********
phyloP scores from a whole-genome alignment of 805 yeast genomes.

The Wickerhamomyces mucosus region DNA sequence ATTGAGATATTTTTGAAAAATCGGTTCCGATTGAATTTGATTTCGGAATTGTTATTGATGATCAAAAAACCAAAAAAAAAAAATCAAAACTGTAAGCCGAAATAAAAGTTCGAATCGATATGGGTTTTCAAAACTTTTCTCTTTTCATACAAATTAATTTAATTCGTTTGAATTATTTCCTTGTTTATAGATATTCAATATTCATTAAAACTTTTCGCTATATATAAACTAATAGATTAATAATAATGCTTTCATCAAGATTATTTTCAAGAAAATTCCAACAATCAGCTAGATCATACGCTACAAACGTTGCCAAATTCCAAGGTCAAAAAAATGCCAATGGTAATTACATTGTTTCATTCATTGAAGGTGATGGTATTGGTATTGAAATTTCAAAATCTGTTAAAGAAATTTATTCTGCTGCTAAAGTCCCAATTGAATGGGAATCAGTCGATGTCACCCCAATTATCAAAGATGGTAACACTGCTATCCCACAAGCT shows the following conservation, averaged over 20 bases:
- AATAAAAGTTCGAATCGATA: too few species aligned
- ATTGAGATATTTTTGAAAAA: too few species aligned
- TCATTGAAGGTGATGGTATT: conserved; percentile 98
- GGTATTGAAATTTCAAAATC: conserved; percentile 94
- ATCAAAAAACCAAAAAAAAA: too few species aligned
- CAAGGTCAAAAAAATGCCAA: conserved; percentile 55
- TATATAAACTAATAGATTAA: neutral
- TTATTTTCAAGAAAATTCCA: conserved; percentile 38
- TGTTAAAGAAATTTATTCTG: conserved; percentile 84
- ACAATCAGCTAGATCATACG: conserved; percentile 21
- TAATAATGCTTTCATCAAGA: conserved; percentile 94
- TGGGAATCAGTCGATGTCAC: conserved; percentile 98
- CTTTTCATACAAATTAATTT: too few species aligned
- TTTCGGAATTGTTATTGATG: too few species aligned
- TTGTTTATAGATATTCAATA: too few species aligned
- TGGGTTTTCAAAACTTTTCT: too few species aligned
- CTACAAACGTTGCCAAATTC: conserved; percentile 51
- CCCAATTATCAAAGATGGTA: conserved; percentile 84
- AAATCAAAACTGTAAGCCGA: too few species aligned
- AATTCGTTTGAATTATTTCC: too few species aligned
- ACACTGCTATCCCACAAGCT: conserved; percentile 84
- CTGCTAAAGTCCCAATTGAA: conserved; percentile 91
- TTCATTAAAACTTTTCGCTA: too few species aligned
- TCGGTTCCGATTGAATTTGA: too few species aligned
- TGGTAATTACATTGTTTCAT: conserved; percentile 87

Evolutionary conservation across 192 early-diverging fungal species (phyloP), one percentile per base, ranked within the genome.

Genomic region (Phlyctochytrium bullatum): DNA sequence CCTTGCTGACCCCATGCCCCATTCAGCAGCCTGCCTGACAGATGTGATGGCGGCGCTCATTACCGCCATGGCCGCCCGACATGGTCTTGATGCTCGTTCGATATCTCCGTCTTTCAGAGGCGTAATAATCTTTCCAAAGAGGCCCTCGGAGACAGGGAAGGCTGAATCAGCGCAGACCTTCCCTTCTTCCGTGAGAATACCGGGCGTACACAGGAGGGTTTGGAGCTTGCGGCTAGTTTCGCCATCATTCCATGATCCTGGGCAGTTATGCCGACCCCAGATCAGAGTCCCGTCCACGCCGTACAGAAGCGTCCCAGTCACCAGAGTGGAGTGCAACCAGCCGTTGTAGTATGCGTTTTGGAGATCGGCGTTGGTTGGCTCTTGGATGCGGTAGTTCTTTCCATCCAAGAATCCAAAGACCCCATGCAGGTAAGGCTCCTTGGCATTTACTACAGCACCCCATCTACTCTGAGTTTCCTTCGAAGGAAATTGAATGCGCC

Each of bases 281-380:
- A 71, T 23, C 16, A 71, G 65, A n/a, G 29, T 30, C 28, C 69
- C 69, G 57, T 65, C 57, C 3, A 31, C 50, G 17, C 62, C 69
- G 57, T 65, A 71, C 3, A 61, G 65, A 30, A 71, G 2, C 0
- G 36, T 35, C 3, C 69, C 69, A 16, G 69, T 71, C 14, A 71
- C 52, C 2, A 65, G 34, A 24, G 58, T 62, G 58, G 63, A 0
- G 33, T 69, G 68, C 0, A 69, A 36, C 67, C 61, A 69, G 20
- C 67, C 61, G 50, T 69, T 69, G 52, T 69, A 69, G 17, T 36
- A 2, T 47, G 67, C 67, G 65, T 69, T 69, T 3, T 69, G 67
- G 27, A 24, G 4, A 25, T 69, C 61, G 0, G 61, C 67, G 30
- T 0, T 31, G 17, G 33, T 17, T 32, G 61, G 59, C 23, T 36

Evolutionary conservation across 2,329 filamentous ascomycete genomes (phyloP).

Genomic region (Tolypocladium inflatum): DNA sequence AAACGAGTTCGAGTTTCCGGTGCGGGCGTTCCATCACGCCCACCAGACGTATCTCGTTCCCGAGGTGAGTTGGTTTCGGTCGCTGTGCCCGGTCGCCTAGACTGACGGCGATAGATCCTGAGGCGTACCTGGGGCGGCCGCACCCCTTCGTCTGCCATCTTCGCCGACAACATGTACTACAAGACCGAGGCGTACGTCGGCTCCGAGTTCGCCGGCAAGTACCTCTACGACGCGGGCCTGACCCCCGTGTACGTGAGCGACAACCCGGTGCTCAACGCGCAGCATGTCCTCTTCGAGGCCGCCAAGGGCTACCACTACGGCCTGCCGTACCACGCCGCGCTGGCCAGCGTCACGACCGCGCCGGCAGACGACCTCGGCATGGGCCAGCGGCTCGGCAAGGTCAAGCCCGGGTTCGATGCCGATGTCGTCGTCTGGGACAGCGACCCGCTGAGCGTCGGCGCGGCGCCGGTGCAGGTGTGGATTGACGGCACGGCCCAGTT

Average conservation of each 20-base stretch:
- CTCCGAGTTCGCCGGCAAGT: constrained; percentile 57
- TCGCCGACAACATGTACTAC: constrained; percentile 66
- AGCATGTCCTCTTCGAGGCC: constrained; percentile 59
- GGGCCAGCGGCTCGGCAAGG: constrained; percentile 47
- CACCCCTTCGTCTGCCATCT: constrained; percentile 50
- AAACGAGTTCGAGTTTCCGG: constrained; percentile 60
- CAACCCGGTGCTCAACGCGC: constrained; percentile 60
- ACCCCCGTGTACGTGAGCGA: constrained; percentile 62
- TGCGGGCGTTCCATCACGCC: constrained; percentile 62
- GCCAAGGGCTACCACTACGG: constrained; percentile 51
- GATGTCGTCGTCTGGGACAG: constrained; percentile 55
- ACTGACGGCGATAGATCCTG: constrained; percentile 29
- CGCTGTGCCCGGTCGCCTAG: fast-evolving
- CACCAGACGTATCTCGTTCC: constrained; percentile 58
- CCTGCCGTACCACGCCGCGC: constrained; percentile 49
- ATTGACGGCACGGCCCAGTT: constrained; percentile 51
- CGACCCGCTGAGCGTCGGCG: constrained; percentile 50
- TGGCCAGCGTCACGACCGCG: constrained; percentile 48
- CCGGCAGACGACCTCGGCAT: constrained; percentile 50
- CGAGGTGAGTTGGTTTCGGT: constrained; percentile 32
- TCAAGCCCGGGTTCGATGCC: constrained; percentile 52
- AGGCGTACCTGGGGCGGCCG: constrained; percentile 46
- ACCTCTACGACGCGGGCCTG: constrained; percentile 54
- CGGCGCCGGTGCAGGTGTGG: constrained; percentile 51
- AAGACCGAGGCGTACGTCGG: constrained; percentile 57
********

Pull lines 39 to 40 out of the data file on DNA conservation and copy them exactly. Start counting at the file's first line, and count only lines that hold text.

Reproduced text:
- G 27, A 24, G 4, A 25, T 69, C 61, G 0, G 61, C 67, G 30
- T 0, T 31, G 17, G 33, T 17, T 32, G 61, G 59, C 23, T 36